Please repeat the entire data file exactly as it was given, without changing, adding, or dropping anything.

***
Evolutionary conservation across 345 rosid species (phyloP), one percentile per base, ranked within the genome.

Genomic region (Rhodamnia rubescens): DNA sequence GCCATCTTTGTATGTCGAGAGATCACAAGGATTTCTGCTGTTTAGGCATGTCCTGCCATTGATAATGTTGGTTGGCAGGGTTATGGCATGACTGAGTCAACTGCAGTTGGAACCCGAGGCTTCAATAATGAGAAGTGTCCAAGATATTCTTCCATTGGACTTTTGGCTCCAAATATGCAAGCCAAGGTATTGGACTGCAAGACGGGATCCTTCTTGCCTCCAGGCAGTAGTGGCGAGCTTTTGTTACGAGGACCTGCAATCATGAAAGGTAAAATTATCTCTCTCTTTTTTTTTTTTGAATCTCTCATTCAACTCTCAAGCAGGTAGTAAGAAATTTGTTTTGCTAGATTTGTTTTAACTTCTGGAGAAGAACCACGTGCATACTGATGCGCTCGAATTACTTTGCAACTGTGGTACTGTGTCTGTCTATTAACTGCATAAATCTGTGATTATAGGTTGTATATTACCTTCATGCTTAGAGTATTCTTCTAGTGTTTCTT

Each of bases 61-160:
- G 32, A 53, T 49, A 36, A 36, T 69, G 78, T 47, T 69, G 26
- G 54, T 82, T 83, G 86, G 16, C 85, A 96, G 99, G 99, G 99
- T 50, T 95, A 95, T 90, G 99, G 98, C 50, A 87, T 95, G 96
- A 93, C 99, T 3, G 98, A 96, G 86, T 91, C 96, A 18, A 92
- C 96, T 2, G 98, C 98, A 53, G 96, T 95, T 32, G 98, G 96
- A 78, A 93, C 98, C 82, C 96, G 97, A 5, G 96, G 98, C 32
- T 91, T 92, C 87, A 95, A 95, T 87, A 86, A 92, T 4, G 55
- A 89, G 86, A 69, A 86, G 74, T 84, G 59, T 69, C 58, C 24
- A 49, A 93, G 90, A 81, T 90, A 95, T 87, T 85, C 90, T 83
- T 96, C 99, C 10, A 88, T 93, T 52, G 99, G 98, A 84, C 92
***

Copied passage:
Evolutionary conservation across 345 rosid species (phyloP), one percentile per base, ranked within the genome.

Genomic region (Rhodamnia rubescens): DNA sequence GCCATCTTTGTATGTCGAGAGATCACAAGGATTTCTGCTGTTTAGGCATGTCCTGCCATTGATAATGTTGGTTGGCAGGGTTATGGCATGACTGAGTCAACTGCAGTTGGAACCCGAGGCTTCAATAATGAGAAGTGTCCAAGATATTCTTCCATTGGACTTTTGGCTCCAAATATGCAAGCCAAGGTATTGGACTGCAAGACGGGATCCTTCTTGCCTCCAGGCAGTAGTGGCGAGCTTTTGTTACGAGGACCTGCAATCATGAAAGGTAAAATTATCTCTCTCTTTTTTTTTTTTGAATCTCTCATTCAACTCTCAAGCAGGTAGTAAGAAATTTGTTTTGCTAGATTTGTTTTAACTTCTGGAGAAGAACCACGTGCATACTGATGCGCTCGAATTACTTTGCAACTGTGGTACTGTGTCTGTCTATTAACTGCATAAATCTGTGATTATAGGTTGTATATTACCTTCATGCTTAGAGTATTCTTCTAGTGTTTCTT

Each of bases 61-160:
- G 32, A 53, T 49, A 36, A 36, T 69, G 78, T 47, T 69, G 26
- G 54, T 82, T 83, G 86, G 16, C 85, A 96, G 99, G 99, G 99
- T 50, T 95, A 95, T 90, G 99, G 98, C 50, A 87, T 95, G 96
- A 93, C 99, T 3, G 98, A 96, G 86, T 91, C 96, A 18, A 92
- C 96, T 2, G 98, C 98, A 53, G 96, T 95, T 32, G 98, G 96
- A 78, A 93, C 98, C 82, C 96, G 97, A 5, G 96, G 98, C 32
- T 91, T 92, C 87, A 95, A 95, T 87, A 86, A 92, T 4, G 55
- A 89, G 86, A 69, A 86, G 74, T 84, G 59, T 69, C 58, C 24
- A 49, A 93, G 90, A 81, T 90, A 95, T 87, T 85, C 90, T 83
- T 96, C 99, C 10, A 88, T 93, T 52, G 99, G 98, A 84, C 92